Purported spaceplane launch image courtesy LaunchStuff via weibo.com

China’s just-returned reusable spacecraft “may be like US’ X-37B, focusing on civilian use, tapping into space application potential,” experts say.

That statement comes not from twitter-feeding and fueling appraisals but from China’s state-run Xinhua news agency.

Following a flight of two days, the Chinese craft landed at a “designated site” on Sunday, “marking a breakthrough in China’s technology for reusing spacecraft,” Xinhua reports.

Possible landing site for Chinese space plane? Airfield photo credit: ESA/Copernicus Sentinel via Marco Langbroek

Tight-lipped

Meanwhile, Chinese space authorities remain tight-lipped on the experimental flight, launched last Friday from the Jiuquan Satellite Launch Center atop a Long March-2F booster, the launch vehicle for China’s crewed space projects.

Reportedly, local Chinese rocket watchers were requested to not photograph or video record the liftoff from outside the launch site – although one takeoff image has seemingly emerged.

“No official renders or photos of the spacecraft have been made public as of press time, Xinhua notes, adding that “the successful experiment of the spacecraft offers more convenient solutions for future peaceful use of the space and enables cheaper round-trips.”

China has had a long-standing interest in reusable space planes.
Courtesy: Jean Deville/China Aerospace Blog

New materials, new age of modularization

Song Zhongping, a military expert and TV commentator, told the Global Times on Sunday, that the just-concluded mission was designed to test the performance of new materials for the reusable vehicle and to test the monitor and control system.

Also, Wang Ya’nan, chief editor of Beijing-based Aerospace Knowledge magazine was cited as saying the test would focus on the vehicle’s capability to enter orbit via a carrier rocket launch and the reliability of its returning to Earth, which are key for a reusable orbital vehicle.

X-37B Air Force space plane.
Credit: Boeing/Inside Outer Space Screengrab

“The vehicle could be equipped with robotic arms to conduct maintenance and supply missions for on-orbit spacecraft such as satellites. And in return, Chinese satellites could enter a new age of modularization, further tap into the potential of space application,” Wang said. It is too early to determine when the Chinese orbital vehicle could be put into practical use, as the project has only just had its first launch and return test, Wang added, noting that once the technology matures, China would be the third country to have such space planes, following the U.S. and Russia.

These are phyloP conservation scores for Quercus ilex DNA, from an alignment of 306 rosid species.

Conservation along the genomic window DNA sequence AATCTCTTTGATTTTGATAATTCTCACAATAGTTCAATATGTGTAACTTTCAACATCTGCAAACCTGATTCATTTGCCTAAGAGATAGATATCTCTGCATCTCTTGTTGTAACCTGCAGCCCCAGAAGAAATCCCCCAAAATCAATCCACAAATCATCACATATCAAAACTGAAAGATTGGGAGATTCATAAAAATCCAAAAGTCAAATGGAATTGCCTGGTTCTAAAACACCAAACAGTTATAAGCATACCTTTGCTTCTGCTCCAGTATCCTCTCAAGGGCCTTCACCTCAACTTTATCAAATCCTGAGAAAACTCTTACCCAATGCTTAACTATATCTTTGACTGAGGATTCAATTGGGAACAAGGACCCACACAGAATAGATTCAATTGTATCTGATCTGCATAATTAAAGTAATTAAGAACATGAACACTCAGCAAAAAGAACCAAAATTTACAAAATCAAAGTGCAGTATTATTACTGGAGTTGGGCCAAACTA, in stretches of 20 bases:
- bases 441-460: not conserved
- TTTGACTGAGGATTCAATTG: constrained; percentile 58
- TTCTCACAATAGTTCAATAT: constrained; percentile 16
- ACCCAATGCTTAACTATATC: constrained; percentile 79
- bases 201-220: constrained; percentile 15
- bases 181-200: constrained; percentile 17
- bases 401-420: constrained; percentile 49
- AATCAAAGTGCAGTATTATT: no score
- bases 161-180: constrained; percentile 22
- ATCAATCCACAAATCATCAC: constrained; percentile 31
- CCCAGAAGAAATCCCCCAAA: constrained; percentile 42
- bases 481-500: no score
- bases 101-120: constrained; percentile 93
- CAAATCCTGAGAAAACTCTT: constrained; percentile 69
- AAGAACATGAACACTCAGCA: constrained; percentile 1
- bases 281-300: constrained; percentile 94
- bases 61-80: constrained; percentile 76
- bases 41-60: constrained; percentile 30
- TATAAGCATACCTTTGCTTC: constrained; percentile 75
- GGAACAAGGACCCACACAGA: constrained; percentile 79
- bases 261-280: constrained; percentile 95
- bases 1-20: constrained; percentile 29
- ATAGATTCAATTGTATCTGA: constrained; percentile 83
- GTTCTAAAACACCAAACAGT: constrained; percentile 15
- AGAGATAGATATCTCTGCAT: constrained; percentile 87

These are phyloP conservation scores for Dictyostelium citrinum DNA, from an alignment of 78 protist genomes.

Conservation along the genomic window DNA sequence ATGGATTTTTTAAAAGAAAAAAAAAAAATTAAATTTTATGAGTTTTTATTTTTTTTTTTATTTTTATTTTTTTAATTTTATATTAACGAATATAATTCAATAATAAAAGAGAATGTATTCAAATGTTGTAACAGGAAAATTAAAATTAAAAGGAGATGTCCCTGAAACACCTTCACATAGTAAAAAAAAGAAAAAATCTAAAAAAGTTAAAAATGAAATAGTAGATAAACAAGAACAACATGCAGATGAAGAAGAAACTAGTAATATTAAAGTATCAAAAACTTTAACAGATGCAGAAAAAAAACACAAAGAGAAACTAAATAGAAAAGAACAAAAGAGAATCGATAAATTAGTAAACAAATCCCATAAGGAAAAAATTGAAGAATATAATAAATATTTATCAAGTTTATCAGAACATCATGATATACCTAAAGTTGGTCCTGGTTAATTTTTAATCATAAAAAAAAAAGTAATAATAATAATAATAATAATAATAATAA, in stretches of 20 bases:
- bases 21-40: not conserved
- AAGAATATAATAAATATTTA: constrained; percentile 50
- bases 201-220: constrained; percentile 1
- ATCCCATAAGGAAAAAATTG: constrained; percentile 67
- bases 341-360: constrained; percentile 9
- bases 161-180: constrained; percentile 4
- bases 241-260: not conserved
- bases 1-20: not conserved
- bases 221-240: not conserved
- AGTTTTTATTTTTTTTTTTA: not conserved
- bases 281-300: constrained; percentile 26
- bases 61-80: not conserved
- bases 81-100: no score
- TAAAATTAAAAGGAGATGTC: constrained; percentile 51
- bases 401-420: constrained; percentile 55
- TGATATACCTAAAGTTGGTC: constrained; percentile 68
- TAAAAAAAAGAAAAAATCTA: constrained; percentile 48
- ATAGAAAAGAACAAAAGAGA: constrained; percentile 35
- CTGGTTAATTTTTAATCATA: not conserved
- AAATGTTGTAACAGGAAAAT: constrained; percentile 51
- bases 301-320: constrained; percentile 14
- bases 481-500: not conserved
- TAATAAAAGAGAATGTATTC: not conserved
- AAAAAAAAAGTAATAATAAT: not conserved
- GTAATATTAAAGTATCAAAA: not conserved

“China has not developed this kind of reusable orbital vehicle before, and once it achieves maturity and puts into practical use, it will transform the current space use landscape in both civilian and military use,” experts said in the just-posted Xinhua story.

Boeing handout describes X-37B program.
Credit: Boeing

X-37B-like?

Regarding comparisons between China’s “mysterious vehicle,” if it is a fixed wing space plane, and the X-37B space plane owned by the US Air Force, the Xinhua article explains that, considering the data and method of launch, “China’s orbital vehicle could be very similar to US’ X-37B, and the vehicle could have a fixed wing span of more than four meters,” citing a remark from Wang.

The use of the Long March-2F booster for the mission shows that the experiment mission is of great significance, Xi Yazhou, a military expert, said in his column published by Guancha.com on Friday.

Credit: Jean Deville

As related in the Xinhua news story, China’s reusable orbital spacecraft would be first used in civilian domains, conducting operations such as surveying the Earth, monitoring the environment and maintenance for in-orbit satellites, tagging that statement to space experts.

“China’s authorities have not revealed any intention of military use for the vehicle, but observers stressed that just as the US Air Force’s X-37B claimed to have the capability to strike anywhere on Earth within half an hour, China should at least have that capability,” the Xinhua article concludes.

A recent two-piece blog post by Jean Deville at China Aerospace Blog on the evolution of Chinese space planes could help decipher the intent of China’s space plane ambitions.

Go to these postings by Deville at:

https://china-aerospace.blog/2020/05/05/chinese-spaceplanes-a-historical-perspective/?fbclid=IwAR2oc2zdEhcqC4G3meiP_DjabEB_aR9ED4-Kf–MeJfnaKV2Ib2BgaYiCgE

and

https://china-aerospace.blog/2020/05/11/chinas-spaceplane-projects-past-present-and-future/?fbclid=IwAR0_IT1IJnJ9R2IidQUNpBXo-Sz2O9U6WhPB1S98CYJR83OBwcgJrtV4IhI

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